With fewer children being born and Japanese people living longer than ever before, thanks largely to medical advances, Japan's population is expected to shrink by 10 million by 2030, leaving it with a shortfall of workers.
Aware of the looming threat to its industry and way of life, Tokyo has waged campaigns to encourage people to have more children, while there are also proposals under consideration to allow more foreigners into Japan to work.
Worried that even those measures will leave the country short of manpower, an advisory panel to the government has suggested the civilian equivalent of Dad's Army as Plan C.
"We strongly support this proposal as many older people have many skills and knowledge that they can still share in the workplace," Fumiko Inoue, a spokeswoman for the Japan Organisation for Employment of the Elderly and People with Disabilities, said.
"If they are in good health and want to work, it would be wise to make use of their skills."
Inoue added: "But at the moment it is difficult for people once they reach the retirement age of 60 to find employment.
People aged 65 or older account
for nearly 20% of the population
"We believe it would be better to have rules that oblige companies to have a percentage of elderly people as employees."
The advisory panel, a committee of the Council on Economic and Fiscal Policy, is to submit its Visions for a 21st Century Japan to Prime Minister Junichiro Koizumi in the spring of 2005.
The population problem is arguably more pressing than economic stagnation or nuclear-tipped North Korean missiles.
In the year up to 31 March 2004, a mere 1,129,239 babies were born, the lowest figure since statistics were first compiled in 1968 by the Ministry of Home Affairs.
In the same period, those aged 65 or older accounted for a record high 19.24% of Japan's 126,824,166 people. And while the Japanese used to be proud of their longevity, the government knows it has a major problem on its hands.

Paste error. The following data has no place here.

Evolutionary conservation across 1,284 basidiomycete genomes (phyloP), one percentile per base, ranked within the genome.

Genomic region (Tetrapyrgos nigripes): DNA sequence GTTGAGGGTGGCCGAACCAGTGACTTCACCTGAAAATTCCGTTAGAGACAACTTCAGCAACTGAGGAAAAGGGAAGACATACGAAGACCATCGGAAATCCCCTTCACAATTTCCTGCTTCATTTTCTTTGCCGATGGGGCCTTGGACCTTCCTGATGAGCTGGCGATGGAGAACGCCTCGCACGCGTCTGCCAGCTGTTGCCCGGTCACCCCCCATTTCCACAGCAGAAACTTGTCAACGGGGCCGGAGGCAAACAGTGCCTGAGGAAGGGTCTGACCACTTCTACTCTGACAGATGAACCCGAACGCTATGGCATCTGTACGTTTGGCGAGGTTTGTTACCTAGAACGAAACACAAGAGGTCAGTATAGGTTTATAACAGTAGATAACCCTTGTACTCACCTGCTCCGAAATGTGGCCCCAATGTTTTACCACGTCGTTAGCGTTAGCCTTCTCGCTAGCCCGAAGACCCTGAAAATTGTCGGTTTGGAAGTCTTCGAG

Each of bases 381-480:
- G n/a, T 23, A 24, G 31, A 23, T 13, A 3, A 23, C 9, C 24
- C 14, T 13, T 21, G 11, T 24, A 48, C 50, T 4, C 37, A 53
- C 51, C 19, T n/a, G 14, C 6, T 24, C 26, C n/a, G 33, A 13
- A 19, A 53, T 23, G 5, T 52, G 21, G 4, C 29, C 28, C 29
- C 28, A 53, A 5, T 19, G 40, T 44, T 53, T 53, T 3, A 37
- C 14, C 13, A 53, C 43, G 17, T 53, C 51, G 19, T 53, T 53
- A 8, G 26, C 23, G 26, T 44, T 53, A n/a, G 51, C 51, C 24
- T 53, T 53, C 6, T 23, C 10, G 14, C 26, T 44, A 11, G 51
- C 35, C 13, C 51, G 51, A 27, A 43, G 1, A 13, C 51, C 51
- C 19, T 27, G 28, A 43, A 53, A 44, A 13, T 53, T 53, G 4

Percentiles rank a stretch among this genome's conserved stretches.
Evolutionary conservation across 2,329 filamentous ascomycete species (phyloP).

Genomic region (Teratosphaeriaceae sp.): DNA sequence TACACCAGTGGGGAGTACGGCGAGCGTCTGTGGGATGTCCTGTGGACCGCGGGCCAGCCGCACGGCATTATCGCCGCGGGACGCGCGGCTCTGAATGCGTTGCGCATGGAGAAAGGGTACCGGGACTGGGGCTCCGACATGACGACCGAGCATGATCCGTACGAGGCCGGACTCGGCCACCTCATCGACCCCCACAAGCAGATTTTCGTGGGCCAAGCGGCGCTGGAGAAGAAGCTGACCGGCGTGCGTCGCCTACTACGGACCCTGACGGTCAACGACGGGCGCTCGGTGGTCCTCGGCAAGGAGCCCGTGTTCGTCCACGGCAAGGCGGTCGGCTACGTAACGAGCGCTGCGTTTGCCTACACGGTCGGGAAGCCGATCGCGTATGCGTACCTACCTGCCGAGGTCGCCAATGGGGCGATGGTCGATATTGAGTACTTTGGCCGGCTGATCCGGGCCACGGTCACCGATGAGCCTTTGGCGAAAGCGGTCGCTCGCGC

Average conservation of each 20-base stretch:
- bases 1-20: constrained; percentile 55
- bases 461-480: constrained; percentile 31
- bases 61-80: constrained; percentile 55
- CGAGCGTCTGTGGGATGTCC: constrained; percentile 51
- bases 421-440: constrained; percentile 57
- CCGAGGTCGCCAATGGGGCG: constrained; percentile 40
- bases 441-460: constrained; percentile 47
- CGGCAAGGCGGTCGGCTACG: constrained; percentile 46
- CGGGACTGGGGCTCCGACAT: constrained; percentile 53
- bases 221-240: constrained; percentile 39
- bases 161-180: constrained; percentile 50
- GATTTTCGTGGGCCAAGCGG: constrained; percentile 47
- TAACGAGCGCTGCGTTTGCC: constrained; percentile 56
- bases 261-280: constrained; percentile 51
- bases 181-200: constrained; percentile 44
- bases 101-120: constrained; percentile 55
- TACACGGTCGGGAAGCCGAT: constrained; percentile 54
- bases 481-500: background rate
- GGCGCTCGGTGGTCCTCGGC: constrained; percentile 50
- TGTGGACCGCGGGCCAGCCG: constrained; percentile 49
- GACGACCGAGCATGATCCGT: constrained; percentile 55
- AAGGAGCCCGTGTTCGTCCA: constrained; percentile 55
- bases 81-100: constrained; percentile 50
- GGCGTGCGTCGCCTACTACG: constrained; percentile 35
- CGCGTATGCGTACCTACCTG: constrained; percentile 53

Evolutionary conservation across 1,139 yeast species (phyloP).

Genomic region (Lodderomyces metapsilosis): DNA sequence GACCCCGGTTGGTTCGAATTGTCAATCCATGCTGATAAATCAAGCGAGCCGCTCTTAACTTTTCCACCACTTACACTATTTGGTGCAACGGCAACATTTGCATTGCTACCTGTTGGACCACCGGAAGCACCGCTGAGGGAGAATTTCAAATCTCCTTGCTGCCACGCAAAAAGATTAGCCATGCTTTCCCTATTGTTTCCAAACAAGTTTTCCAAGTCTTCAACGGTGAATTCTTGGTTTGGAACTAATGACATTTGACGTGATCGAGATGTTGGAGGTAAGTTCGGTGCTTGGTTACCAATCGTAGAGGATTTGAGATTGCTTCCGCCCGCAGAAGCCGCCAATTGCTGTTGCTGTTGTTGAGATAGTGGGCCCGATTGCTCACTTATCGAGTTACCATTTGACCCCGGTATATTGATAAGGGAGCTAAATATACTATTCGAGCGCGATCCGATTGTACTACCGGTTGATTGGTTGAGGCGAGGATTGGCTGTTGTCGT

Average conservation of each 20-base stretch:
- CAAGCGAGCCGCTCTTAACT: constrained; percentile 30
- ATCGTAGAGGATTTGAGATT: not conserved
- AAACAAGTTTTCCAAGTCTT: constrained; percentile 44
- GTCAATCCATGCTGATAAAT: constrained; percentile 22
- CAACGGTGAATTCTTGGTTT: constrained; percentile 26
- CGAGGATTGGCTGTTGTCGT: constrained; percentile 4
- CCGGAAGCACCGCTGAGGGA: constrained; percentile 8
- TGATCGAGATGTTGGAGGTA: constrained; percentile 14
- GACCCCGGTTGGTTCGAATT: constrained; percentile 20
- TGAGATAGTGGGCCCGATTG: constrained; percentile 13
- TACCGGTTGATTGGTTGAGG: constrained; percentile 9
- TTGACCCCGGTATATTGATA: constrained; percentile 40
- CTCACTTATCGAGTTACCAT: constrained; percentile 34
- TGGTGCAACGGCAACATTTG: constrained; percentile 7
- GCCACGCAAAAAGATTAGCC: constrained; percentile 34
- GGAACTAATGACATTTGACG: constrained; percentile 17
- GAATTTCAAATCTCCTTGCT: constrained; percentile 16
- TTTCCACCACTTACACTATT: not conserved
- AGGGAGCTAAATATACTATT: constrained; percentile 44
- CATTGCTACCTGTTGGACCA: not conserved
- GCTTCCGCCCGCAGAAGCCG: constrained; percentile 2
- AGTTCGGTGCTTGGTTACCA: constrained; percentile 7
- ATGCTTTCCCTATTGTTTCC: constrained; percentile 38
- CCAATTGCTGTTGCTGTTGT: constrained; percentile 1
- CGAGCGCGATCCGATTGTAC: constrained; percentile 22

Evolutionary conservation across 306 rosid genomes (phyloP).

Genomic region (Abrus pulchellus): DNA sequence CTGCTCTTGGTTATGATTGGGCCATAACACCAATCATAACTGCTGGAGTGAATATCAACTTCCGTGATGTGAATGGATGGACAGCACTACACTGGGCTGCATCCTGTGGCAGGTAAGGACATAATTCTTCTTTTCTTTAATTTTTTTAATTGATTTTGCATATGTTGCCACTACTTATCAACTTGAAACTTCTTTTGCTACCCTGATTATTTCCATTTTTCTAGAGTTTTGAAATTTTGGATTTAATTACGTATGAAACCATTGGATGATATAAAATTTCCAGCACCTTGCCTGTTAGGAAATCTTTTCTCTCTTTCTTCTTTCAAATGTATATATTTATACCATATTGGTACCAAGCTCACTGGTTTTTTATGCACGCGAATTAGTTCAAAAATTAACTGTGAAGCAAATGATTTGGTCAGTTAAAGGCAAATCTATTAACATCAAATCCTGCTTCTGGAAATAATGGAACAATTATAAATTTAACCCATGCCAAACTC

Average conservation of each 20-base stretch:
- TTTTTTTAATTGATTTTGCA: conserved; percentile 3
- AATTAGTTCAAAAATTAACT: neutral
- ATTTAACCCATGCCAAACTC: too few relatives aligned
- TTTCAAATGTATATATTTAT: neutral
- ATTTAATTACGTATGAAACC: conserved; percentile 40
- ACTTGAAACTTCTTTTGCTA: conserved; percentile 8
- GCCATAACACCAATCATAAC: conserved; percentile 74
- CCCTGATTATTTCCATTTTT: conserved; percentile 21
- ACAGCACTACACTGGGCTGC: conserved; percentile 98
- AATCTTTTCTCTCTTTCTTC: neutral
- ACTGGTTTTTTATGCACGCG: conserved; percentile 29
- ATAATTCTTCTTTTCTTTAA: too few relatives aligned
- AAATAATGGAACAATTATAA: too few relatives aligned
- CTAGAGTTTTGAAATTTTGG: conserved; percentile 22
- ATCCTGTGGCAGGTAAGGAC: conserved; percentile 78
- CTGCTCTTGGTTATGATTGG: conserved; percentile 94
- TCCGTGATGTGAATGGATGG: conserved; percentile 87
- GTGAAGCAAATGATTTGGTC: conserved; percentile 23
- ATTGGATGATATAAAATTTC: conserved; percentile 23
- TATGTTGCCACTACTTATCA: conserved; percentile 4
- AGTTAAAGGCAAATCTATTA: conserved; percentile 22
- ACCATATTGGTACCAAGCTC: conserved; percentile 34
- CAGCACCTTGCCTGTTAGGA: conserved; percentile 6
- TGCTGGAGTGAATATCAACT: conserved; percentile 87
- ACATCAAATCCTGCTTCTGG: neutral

In 2003, the Ministry of Health, Labour and Welfare announced that it planned to sink more than Y1 trillion into efforts to arrest the alarming slide in the birth rate and reverse what has become the worst ageing population problem in the world.
The worrying statistic that one in five Japanese will be aged 75 or over by 2030 has given extra urgency to the study, although the companies that will be affected are less than enthusiastic at the prospect of a greying workforce.
"It's true that lots of Japanese people are still quite lively in their 70s, but it's beyond my imagination to still be employing them to 75"
Director, Human Resources,
"The implications for employers are huge and I can't imagine what companies will have to say about it should the proposal be adopted," Junichi Yasutaka, director of human resources at the Japanese unit of DaimlerChrysler, said.
"It's true that lots of Japanese people are still quite lively in their 70s, but it's beyond my imagination to still be employing them to 75."
From a purely financial point of view, Japan's rigid seniority system will require that older workers take home a disproportionately higher wage, while younger members of the company may find their new ideas and approaches turned down in favour of methods that were tried and trusted in decades gone by.
Companies' insurance bills would rise, along with their contributions to health-care plans, while older staff are likely to require more time off through illness.
"In general, a blanket increase in the retirement age is not considered a favourable proposition as it could negatively affect a company's comeptitiveness," Tatsuya Iida, a spokesman for Honda, said.
A shrinking population is going to
leave Japan short of manpower
"Furthermore, as the funds available for salaries is a certain percantage of a company's income, the postponement of the retirement age would make it more difficult to hire young associates," he added.
In April 2003, Honda introduced a programme whereby staff would be allowed to work a further 12 months beyond the mandatory retirement age of 60, but whether they were actually rehired depended on the "balance" the company believed it needed in that year, Iida said.
Mitsubishi Electric currently allows its staff to work until the age of 60 and is considering extending that to 65, but has no plans to extend that to 75 in the future, according to Travis Woodward, a spokesman for the company.
"The elderly can bring wisdom and experience to a workplace," he said. "They can also bestow this experience on younger workers."
"We strongly support
this proposal as many older people have many skills and knowledge
that they can still share in the workplace"
spokeswoman for the Japan Organisation for Employment of the Elderly and People with Disabilities
A spokesman for TetraPak Japan expressed similar opinions, but dismissed the suggestion that the majority of people aged 75 would be of benefit to a company with a terse, "No, they would be too old."
And while employers agree that valuable skills and knowledge would be passed on to a new generation of employees, the financial burden - and concerns over the health of older staff - would outweigh the benefits.
"It is clear that a good number of older workers have a strong desire to work past the retirement age because they would prefer to work than just stay at home," Yasutaka, DaimlerChrysler's HRD director, said.
"But the response I think the government will get from companies is laughs at the proposal."